Image from page 107 of “The North and West illustrated for tourist, business and pleasure travel : The popular resorts of California, Nevada, Idaho, Montana, Utah, Wyoming, Colorado, Nebraska, Dakota, Iowa, Illinois, Wisconsin, northern Michigan and Minne
Image by Internet Archive Book Images
Title: The North and West illustrated for tourist, business and pleasure travel : The popular resorts of California, Nevada, Idaho, Montana, Utah, Wyoming, Colorado, Nebraska, Dakota, Iowa, Illinois, Wisconsin, northern Michigan and Minnesota. A guide to the lakes and rivers, to the plains and mountains, to the resorts of birds, game animals and fishes; and hints for the commercial traveler, the theatre manager, the land hunter and the emigrant
Year: 1876 (1870s)
Authors: Chicago and North Western Railway Company Stennett, W. H. (William H.), 1832-1915
Publisher: Chicago, Ill. : Chicago & North-Western Railway Co.
Click here to view book online to see this illustration in context in a browseable online version of this book.
Text Appearing Before Image:
miles from the city of La Crosse,to which stages run twice daily, connecting withboth our passenger trains. A stage also runs fromhere via Melrose to Black River Falls, three timeseach week. Considerable lumbering is carried on at 98 The North and West Illustrated. this station. From this point a line of railroad isbeing built into La Crosse, and soon we shall haveour through trains running into that enterprisingcity. Midway, 273 miles from Chicago. New Amster-dam, 4 miles distant, McGilroys Ferry, 5 miles,Gales Ferry, and Stevenstown, 5miles, are tributa-ry. La Crosse, 8 miles distant, is reached by stage. Trempealeau, 284 miles from Chicago, is inTrempealeau county, (a large but not densely pop-ulated county,) 7 miles from Galesville, the cap-ital of the county, and has 600 inhabitants. PineCreek, 291 miles, Marshland, 292 miles, andBluff1 Side, 295 miles from Chicago, are new sta-tions. We have now reached the Mississippi river,and will cross it on a fine bridge, built at a cost of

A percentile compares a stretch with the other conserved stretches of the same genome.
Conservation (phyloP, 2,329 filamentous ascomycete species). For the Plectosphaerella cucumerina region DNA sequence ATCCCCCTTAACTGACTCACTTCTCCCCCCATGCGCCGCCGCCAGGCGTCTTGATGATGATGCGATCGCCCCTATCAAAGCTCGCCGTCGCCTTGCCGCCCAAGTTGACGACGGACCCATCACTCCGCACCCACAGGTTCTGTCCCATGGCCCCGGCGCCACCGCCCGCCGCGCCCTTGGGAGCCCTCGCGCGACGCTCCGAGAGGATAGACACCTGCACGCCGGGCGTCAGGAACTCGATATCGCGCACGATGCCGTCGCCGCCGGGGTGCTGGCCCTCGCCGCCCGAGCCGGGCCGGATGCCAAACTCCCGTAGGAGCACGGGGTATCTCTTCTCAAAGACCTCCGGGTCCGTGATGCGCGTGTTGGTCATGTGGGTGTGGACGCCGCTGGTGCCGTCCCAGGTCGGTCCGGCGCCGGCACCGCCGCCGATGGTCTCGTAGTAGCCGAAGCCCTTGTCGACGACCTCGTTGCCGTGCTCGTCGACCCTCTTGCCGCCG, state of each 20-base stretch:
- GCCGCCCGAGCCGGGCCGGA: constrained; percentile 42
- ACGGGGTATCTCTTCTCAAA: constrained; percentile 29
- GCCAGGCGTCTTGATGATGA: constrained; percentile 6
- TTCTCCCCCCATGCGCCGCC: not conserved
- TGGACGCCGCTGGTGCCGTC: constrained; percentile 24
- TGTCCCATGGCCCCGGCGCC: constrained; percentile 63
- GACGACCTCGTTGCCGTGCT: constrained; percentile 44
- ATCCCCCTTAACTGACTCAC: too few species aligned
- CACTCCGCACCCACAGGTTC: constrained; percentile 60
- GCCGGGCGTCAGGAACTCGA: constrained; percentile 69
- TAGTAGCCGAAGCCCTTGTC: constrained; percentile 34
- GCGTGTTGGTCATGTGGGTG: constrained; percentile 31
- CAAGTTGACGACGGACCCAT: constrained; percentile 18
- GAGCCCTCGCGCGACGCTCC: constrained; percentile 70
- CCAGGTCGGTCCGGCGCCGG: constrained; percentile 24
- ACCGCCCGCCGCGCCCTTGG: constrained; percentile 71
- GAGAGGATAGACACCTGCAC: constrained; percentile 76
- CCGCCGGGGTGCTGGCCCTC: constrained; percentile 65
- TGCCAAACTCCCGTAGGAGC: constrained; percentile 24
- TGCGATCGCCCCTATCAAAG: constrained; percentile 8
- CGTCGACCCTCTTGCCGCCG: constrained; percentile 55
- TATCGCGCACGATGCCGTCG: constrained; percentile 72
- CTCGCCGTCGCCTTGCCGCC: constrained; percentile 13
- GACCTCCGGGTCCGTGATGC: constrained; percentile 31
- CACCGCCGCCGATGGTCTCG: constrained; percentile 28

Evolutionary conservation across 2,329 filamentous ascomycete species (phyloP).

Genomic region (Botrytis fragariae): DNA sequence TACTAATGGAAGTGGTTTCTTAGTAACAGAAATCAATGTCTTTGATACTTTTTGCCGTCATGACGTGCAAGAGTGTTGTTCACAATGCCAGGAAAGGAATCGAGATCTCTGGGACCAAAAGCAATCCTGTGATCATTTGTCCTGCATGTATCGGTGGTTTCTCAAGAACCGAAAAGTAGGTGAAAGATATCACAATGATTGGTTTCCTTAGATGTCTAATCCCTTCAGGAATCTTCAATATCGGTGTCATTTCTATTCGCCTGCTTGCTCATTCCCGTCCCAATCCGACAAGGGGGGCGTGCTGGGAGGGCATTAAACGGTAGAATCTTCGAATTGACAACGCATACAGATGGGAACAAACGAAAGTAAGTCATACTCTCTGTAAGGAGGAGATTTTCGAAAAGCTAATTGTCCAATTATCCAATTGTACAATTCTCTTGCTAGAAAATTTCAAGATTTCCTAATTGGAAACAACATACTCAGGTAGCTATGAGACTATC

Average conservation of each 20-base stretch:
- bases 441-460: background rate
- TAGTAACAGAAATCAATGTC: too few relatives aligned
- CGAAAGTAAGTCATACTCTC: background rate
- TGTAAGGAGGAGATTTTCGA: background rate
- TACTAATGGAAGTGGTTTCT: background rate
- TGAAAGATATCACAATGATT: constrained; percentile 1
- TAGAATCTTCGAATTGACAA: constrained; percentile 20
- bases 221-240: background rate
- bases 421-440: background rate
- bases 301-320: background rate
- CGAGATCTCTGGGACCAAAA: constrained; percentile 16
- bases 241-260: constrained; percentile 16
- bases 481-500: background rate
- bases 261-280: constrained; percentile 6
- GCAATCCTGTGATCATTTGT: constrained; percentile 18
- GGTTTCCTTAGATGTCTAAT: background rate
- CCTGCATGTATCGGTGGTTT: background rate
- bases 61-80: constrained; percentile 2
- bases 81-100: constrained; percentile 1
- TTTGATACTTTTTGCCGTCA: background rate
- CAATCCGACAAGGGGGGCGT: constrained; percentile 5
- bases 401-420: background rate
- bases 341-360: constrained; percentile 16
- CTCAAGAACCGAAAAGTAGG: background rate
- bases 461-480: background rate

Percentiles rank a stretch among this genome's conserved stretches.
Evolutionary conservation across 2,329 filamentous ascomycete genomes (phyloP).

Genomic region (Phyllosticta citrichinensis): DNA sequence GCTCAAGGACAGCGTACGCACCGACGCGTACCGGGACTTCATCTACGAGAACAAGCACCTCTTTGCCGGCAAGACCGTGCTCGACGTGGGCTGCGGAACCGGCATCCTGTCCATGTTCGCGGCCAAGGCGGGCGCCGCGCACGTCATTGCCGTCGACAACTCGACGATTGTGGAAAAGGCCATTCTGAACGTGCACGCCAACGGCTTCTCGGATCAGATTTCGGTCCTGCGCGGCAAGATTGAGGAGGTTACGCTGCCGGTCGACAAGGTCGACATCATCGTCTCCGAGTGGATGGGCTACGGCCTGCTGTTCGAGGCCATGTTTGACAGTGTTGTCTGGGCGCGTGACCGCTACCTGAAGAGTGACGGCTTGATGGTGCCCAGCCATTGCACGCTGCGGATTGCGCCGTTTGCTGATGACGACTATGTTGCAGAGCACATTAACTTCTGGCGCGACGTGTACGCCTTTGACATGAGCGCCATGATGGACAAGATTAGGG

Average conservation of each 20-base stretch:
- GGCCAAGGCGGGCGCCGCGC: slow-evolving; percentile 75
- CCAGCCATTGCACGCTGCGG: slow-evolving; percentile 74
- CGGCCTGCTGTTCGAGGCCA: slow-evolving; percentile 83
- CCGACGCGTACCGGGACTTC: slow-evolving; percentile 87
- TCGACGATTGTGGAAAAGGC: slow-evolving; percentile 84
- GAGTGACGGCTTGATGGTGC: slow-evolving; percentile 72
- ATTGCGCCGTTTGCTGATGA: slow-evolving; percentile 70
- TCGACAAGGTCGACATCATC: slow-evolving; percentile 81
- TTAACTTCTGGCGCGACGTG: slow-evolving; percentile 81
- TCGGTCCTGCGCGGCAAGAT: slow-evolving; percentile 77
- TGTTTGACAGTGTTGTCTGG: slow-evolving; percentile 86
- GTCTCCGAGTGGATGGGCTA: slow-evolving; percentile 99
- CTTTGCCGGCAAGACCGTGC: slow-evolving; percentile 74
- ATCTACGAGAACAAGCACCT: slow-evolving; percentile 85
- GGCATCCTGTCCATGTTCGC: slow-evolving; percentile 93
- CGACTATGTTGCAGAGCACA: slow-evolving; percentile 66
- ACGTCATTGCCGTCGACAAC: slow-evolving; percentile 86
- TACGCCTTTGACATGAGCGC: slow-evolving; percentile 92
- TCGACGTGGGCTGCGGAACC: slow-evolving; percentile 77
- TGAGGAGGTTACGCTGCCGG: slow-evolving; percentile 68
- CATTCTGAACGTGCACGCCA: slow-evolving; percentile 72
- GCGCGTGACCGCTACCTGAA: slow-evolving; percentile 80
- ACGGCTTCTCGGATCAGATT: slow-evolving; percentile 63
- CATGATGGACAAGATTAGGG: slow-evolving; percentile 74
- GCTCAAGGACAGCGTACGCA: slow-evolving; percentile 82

Text Appearing After Image:
W. S. Ingrahams Gold Fish Pond, Waukegan, III.—page 105 0,000 by the Chicago & North-Western RailwayCo., and at 297 miles from Chicago reach Winona. This city of 11,000 persons, is the cap-ital of Winona county, Minn., which was organizedin 1854, and has 28,000 inhabitants. Lake Winonaadjoins the city limits, and in an early day was sonoted for its game, that its surroundings were named Prairie aux Isle, or Prairie of Winged Fowl.1Some years after it was named Wabasha Prairie,after the Sioux chief of that name, whose tribe formany generations made this location its home. Thecounty is quite famous for its trout streams. Thecity of Winona is the largest and most important commercial city in Southern Minnesota, and thethird in point of population in the State, and is sit-uated on a beautiful level prairie, on the west bankof the Mississippi river. The first white settlementmade in this place was in 1851. Winona is noted for the natural beauty of its site ;for its healthfulness ;
Note About Images
Please note that these images are extracted from scanned page images that may have been digitally enhanced for readability – coloration and appearance of these illustrations may not perfectly resemble the original work.